There’s a new digital divide, a fissure opening wider and wider as the social web makes encroachment into most forms of information. You may have heard of the ‘darknets’ — unseen networks of computers for filesharing — networks you’re only allowed onto if you’re trusted not to give the game away. What I think I’m seeing the emergence of is almost the exact opposite, but increasingly disconnected.

There are hundreds of websites, lovingly researched and maintained by enthusiastic and knowledgeable people, that it’s becoming almost impossible to find. The sites are built on old technology, and that contributes to their decreasing visibility but it’s not the only reason. The lack of RSS feeds, pinging servers, dynamically generated sitemaps and up-to-date robots.txt files makes it more difficult for other sites to keep in touch with them. That they are often built in HTML by hand makes them more difficult to update, and fresh content is prized by search engines.

The lack of RSS and knowing when updates occur also decreases people’s awareness of the sites, you either have to remember they’re there and how you found them — or bookmark — and check for updates on a regular schedule. Less reminders, less nudges, so less incoming links.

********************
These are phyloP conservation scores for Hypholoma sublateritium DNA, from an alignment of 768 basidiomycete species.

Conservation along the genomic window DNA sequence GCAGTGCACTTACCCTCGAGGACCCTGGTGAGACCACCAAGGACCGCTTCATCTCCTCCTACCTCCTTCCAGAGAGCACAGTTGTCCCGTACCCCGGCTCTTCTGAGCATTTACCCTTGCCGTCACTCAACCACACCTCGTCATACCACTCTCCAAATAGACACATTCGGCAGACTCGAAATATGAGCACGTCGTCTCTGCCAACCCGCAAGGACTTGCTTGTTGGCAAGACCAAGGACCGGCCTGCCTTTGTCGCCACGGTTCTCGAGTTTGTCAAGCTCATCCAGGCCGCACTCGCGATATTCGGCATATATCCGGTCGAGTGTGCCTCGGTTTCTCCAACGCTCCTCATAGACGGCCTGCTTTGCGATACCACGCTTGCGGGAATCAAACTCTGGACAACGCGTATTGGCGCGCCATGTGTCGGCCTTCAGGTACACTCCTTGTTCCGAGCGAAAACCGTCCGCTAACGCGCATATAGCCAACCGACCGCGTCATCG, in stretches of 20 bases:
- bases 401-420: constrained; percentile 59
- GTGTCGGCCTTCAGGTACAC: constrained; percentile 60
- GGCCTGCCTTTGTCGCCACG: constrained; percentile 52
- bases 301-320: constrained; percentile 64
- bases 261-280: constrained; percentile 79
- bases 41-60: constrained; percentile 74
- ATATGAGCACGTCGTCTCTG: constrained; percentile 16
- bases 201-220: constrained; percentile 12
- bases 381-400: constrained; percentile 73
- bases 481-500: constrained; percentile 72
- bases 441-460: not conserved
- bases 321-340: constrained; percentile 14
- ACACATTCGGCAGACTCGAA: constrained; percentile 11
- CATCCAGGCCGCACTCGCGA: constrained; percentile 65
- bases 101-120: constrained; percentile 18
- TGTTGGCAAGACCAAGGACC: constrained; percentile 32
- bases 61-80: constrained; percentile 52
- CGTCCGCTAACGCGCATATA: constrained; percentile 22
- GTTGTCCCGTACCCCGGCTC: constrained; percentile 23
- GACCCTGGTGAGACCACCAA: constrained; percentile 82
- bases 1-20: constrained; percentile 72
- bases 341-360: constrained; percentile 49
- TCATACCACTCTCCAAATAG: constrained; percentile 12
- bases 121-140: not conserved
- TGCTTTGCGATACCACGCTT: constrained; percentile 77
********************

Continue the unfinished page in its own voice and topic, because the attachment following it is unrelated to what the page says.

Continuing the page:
They are often in very niche areas, like local history, local news, and so generate a limited number of hyperlinks from other sites. They often only get links from each other, which is great in a community sense but means the incoming links are low in pagerank (which would push them higher up Google searches).

As more and more sites get better and better at search engine optimisation, as blogs and other social websites link and link again and expand into more areas, and as Google relies on the same sources more and more the sites are getting less and less visible.

And that’s bad because they have a wealth of important content that we need to be able to find.

I’m calling it the ‘hinternet‘.

(From hinterland, in German the part of a country where only few people live and where the infrastructure is underdeveloped.)

Solving the problem is a tricky one: Google’s mission to index the entire World’s information doesn’t always mean that we can find what we’re searching for, the semantic web will only work if the correct metadata is stored with the hinternet sites (and they’re already often “behind” technology-wise).